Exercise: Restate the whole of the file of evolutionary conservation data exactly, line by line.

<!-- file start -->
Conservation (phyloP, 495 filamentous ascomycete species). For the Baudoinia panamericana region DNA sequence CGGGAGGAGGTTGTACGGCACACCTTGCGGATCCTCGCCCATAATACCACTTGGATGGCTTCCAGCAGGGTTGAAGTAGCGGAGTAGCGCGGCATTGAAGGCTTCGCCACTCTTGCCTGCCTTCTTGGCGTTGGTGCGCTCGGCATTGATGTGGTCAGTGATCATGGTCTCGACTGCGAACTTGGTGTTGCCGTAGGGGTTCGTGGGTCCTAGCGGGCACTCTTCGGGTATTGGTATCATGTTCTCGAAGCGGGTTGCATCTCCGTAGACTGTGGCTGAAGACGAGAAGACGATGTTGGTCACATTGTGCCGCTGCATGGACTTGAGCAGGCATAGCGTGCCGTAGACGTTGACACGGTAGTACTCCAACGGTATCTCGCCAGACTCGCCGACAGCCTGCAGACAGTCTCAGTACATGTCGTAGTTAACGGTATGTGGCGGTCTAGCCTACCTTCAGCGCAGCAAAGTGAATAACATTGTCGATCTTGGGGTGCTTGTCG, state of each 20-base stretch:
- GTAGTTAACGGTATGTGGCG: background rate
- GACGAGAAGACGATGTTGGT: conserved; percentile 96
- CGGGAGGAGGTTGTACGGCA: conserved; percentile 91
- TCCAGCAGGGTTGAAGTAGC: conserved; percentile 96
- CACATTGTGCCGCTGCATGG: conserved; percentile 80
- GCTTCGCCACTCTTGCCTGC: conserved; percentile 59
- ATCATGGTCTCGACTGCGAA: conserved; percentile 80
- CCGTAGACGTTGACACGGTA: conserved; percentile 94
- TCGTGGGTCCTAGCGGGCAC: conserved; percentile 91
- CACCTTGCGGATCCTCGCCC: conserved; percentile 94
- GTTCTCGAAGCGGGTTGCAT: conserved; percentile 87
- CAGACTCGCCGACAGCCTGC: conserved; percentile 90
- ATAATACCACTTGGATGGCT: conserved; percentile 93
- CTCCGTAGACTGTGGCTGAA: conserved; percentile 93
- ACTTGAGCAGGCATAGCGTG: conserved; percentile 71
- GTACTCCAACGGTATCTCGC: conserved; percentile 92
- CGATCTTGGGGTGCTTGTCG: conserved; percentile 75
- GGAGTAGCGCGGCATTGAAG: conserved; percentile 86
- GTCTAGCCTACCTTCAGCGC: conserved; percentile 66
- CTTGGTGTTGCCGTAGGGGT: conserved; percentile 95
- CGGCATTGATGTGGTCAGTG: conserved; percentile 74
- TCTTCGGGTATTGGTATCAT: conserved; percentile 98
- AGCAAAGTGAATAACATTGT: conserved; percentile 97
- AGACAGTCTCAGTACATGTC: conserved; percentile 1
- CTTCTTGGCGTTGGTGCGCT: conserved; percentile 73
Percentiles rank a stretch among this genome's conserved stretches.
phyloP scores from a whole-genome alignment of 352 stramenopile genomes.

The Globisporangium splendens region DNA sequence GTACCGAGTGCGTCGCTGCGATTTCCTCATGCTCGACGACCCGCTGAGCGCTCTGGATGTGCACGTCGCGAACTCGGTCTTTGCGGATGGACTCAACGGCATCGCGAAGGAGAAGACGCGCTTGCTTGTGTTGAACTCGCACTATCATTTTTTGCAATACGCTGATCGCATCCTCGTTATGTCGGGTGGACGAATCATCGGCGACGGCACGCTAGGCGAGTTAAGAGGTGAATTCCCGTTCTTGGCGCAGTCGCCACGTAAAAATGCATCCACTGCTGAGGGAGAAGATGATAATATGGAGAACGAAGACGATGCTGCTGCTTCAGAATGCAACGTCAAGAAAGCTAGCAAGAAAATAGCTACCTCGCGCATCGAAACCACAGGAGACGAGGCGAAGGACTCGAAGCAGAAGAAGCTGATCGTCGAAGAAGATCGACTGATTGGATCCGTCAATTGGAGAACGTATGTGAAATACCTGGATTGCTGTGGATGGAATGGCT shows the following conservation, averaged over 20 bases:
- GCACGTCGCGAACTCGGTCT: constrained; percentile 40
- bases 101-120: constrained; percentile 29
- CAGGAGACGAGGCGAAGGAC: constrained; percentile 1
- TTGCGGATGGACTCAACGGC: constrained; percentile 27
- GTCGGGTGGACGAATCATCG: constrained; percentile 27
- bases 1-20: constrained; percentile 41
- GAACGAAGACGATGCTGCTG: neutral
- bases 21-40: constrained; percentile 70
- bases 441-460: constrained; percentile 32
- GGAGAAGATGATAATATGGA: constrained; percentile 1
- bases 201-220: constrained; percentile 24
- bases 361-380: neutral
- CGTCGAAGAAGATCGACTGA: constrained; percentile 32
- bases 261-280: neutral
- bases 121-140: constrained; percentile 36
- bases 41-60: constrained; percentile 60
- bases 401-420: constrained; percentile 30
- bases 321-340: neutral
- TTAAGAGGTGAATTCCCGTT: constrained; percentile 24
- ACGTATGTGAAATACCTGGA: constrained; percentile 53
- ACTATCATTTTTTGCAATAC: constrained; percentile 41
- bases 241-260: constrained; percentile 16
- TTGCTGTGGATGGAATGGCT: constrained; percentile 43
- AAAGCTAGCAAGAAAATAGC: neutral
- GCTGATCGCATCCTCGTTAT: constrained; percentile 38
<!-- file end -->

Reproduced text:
Conservation (phyloP, 495 filamentous ascomycete species). For the Baudoinia panamericana region DNA sequence CGGGAGGAGGTTGTACGGCACACCTTGCGGATCCTCGCCCATAATACCACTTGGATGGCTTCCAGCAGGGTTGAAGTAGCGGAGTAGCGCGGCATTGAAGGCTTCGCCACTCTTGCCTGCCTTCTTGGCGTTGGTGCGCTCGGCATTGATGTGGTCAGTGATCATGGTCTCGACTGCGAACTTGGTGTTGCCGTAGGGGTTCGTGGGTCCTAGCGGGCACTCTTCGGGTATTGGTATCATGTTCTCGAAGCGGGTTGCATCTCCGTAGACTGTGGCTGAAGACGAGAAGACGATGTTGGTCACATTGTGCCGCTGCATGGACTTGAGCAGGCATAGCGTGCCGTAGACGTTGACACGGTAGTACTCCAACGGTATCTCGCCAGACTCGCCGACAGCCTGCAGACAGTCTCAGTACATGTCGTAGTTAACGGTATGTGGCGGTCTAGCCTACCTTCAGCGCAGCAAAGTGAATAACATTGTCGATCTTGGGGTGCTTGTCG, state of each 20-base stretch:
- GTAGTTAACGGTATGTGGCG: background rate
- GACGAGAAGACGATGTTGGT: conserved; percentile 96
- CGGGAGGAGGTTGTACGGCA: conserved; percentile 91
- TCCAGCAGGGTTGAAGTAGC: conserved; percentile 96
- CACATTGTGCCGCTGCATGG: conserved; percentile 80
- GCTTCGCCACTCTTGCCTGC: conserved; percentile 59
- ATCATGGTCTCGACTGCGAA: conserved; percentile 80
- CCGTAGACGTTGACACGGTA: conserved; percentile 94
- TCGTGGGTCCTAGCGGGCAC: conserved; percentile 91
- CACCTTGCGGATCCTCGCCC: conserved; percentile 94
- GTTCTCGAAGCGGGTTGCAT: conserved; percentile 87
- CAGACTCGCCGACAGCCTGC: conserved; percentile 90
- ATAATACCACTTGGATGGCT: conserved; percentile 93
- CTCCGTAGACTGTGGCTGAA: conserved; percentile 93
- ACTTGAGCAGGCATAGCGTG: conserved; percentile 71
- GTACTCCAACGGTATCTCGC: conserved; percentile 92
- CGATCTTGGGGTGCTTGTCG: conserved; percentile 75
- GGAGTAGCGCGGCATTGAAG: conserved; percentile 86
- GTCTAGCCTACCTTCAGCGC: conserved; percentile 66
- CTTGGTGTTGCCGTAGGGGT: conserved; percentile 95
- CGGCATTGATGTGGTCAGTG: conserved; percentile 74
- TCTTCGGGTATTGGTATCAT: conserved; percentile 98
- AGCAAAGTGAATAACATTGT: conserved; percentile 97
- AGACAGTCTCAGTACATGTC: conserved; percentile 1
- CTTCTTGGCGTTGGTGCGCT: conserved; percentile 73
Percentiles rank a stretch among this genome's conserved stretches.
phyloP scores from a whole-genome alignment of 352 stramenopile genomes.

The Globisporangium splendens region DNA sequence GTACCGAGTGCGTCGCTGCGATTTCCTCATGCTCGACGACCCGCTGAGCGCTCTGGATGTGCACGTCGCGAACTCGGTCTTTGCGGATGGACTCAACGGCATCGCGAAGGAGAAGACGCGCTTGCTTGTGTTGAACTCGCACTATCATTTTTTGCAATACGCTGATCGCATCCTCGTTATGTCGGGTGGACGAATCATCGGCGACGGCACGCTAGGCGAGTTAAGAGGTGAATTCCCGTTCTTGGCGCAGTCGCCACGTAAAAATGCATCCACTGCTGAGGGAGAAGATGATAATATGGAGAACGAAGACGATGCTGCTGCTTCAGAATGCAACGTCAAGAAAGCTAGCAAGAAAATAGCTACCTCGCGCATCGAAACCACAGGAGACGAGGCGAAGGACTCGAAGCAGAAGAAGCTGATCGTCGAAGAAGATCGACTGATTGGATCCGTCAATTGGAGAACGTATGTGAAATACCTGGATTGCTGTGGATGGAATGGCT shows the following conservation, averaged over 20 bases:
- GCACGTCGCGAACTCGGTCT: constrained; percentile 40
- bases 101-120: constrained; percentile 29
- CAGGAGACGAGGCGAAGGAC: constrained; percentile 1
- TTGCGGATGGACTCAACGGC: constrained; percentile 27
- GTCGGGTGGACGAATCATCG: constrained; percentile 27
- bases 1-20: constrained; percentile 41
- GAACGAAGACGATGCTGCTG: neutral
- bases 21-40: constrained; percentile 70
- bases 441-460: constrained; percentile 32
- GGAGAAGATGATAATATGGA: constrained; percentile 1
- bases 201-220: constrained; percentile 24
- bases 361-380: neutral
- CGTCGAAGAAGATCGACTGA: constrained; percentile 32
- bases 261-280: neutral
- bases 121-140: constrained; percentile 36
- bases 41-60: constrained; percentile 60
- bases 401-420: constrained; percentile 30
- bases 321-340: neutral
- TTAAGAGGTGAATTCCCGTT: constrained; percentile 24
- ACGTATGTGAAATACCTGGA: constrained; percentile 53
- ACTATCATTTTTTGCAATAC: constrained; percentile 41
- bases 241-260: constrained; percentile 16
- TTGCTGTGGATGGAATGGCT: constrained; percentile 43
- AAAGCTAGCAAGAAAATAGC: neutral
- GCTGATCGCATCCTCGTTAT: constrained; percentile 38